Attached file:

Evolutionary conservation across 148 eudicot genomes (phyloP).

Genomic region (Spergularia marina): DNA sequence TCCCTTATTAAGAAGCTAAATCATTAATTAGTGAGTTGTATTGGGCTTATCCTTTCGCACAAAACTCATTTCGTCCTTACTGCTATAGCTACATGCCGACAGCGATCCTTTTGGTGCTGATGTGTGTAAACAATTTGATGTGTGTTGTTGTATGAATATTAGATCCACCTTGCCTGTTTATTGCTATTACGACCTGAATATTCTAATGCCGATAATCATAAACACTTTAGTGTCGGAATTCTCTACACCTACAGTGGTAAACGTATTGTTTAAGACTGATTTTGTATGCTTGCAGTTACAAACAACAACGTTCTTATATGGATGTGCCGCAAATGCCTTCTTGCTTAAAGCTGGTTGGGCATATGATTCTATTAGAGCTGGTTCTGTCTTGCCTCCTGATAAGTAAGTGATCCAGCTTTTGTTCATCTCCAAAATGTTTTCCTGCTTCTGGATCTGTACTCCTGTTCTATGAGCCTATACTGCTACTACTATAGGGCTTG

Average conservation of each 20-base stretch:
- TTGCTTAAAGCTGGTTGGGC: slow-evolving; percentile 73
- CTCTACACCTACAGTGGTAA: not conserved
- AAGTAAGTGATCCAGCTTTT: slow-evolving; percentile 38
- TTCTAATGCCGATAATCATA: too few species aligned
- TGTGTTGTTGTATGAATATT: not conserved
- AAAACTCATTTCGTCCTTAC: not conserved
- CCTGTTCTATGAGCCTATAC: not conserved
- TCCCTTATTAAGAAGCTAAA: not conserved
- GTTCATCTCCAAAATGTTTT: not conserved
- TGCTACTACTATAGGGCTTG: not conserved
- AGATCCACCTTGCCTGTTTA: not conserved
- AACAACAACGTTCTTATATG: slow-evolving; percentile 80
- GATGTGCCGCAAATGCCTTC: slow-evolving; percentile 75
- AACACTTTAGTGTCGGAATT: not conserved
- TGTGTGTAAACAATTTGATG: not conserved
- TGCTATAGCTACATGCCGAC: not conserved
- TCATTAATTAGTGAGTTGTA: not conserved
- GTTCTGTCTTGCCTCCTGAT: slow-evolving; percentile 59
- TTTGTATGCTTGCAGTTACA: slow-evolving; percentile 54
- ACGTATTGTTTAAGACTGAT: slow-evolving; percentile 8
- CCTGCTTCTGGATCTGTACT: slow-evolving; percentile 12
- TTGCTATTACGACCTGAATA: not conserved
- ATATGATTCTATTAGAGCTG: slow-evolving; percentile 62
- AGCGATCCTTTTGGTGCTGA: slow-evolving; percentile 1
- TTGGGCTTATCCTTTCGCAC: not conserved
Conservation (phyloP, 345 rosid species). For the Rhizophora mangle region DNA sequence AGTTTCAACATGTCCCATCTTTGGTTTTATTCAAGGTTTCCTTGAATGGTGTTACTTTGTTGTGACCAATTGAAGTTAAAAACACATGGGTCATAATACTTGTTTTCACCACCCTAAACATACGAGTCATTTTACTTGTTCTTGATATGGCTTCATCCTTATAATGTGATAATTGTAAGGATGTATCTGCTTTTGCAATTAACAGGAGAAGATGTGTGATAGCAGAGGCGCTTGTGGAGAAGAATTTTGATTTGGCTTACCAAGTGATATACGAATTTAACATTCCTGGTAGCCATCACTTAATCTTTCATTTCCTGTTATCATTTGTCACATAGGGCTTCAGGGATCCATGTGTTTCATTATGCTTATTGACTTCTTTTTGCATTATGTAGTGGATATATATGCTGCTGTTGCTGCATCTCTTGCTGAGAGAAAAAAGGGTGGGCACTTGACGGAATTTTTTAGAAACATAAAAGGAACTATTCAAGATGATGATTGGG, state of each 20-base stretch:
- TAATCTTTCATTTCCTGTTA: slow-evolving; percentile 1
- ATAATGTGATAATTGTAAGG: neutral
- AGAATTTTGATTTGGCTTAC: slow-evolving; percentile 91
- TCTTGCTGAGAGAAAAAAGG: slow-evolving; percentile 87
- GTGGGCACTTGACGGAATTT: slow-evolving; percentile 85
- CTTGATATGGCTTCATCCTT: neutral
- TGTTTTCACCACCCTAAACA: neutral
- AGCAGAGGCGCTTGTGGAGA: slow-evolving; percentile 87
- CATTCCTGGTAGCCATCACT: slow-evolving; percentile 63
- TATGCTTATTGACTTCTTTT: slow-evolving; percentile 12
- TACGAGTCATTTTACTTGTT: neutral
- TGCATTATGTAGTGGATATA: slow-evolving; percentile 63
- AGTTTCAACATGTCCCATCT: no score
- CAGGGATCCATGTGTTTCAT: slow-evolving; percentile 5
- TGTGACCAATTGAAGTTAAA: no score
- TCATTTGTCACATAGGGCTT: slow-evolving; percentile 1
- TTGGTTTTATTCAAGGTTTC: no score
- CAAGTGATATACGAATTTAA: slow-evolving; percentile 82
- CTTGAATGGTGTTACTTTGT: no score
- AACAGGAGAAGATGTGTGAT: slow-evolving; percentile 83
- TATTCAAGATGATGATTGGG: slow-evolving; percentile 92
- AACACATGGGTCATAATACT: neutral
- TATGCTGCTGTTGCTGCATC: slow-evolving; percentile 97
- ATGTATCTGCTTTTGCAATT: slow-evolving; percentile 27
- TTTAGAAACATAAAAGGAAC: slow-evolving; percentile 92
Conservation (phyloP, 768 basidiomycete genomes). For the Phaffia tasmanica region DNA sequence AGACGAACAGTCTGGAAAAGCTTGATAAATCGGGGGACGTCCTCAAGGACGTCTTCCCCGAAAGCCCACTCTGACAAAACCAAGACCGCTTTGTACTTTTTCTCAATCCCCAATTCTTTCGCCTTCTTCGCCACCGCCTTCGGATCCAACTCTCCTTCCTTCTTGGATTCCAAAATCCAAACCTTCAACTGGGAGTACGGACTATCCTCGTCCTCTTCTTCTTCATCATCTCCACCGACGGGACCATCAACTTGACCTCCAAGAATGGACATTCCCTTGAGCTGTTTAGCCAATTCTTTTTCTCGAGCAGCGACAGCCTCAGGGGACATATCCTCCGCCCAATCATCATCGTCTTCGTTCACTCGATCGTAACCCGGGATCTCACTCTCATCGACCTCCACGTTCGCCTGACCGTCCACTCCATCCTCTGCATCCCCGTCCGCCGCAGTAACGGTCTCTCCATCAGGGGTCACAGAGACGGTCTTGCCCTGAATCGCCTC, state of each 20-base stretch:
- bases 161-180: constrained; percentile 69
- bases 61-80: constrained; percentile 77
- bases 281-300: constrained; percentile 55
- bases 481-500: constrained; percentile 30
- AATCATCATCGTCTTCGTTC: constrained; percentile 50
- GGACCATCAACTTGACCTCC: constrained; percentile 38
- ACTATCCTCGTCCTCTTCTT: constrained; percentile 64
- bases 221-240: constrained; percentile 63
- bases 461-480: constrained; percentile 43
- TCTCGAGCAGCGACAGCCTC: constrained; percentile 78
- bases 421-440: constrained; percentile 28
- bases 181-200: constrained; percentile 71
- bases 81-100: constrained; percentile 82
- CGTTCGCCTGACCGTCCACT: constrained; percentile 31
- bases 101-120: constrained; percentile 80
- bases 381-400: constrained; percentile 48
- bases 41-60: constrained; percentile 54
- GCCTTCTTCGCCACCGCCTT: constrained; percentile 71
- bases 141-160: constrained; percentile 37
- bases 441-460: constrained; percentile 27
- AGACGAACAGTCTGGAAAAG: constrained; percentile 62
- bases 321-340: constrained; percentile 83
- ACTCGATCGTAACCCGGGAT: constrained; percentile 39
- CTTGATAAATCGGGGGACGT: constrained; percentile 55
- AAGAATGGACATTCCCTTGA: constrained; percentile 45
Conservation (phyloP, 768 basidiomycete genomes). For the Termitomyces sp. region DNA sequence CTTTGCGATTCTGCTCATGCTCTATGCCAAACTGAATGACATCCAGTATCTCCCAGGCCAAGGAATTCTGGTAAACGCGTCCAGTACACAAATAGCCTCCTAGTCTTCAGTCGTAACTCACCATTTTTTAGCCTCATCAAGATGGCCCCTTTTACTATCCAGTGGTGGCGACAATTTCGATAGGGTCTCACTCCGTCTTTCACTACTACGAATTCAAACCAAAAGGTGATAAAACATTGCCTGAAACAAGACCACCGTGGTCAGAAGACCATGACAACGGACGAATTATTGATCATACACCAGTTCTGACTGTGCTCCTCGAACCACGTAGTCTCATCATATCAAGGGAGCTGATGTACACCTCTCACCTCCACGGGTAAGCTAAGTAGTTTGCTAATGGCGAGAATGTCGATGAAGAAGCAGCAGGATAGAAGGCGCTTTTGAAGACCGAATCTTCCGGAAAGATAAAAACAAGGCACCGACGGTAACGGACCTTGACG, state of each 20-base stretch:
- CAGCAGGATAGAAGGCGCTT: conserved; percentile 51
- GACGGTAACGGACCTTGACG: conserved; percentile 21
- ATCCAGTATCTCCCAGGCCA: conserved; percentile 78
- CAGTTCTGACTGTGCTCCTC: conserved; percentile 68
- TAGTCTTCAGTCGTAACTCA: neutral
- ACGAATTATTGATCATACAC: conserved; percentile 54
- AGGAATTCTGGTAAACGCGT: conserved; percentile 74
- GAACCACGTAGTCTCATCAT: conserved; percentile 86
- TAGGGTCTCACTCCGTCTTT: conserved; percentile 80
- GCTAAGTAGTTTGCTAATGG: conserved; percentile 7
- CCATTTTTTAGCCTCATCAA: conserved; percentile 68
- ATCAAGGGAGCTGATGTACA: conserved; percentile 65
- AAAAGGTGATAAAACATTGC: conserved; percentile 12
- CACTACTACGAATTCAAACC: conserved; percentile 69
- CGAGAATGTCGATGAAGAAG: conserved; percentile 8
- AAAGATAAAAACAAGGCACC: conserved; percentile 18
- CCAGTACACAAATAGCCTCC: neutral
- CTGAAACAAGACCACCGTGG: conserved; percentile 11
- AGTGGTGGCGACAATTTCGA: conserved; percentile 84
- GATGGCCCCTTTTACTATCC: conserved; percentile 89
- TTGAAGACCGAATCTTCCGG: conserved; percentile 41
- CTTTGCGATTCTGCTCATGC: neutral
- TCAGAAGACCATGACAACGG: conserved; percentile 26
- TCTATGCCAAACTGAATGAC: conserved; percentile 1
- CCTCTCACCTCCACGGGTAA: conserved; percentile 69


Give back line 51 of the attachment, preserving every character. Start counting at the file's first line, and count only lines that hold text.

- AACACATGGGTCATAATACT: neutral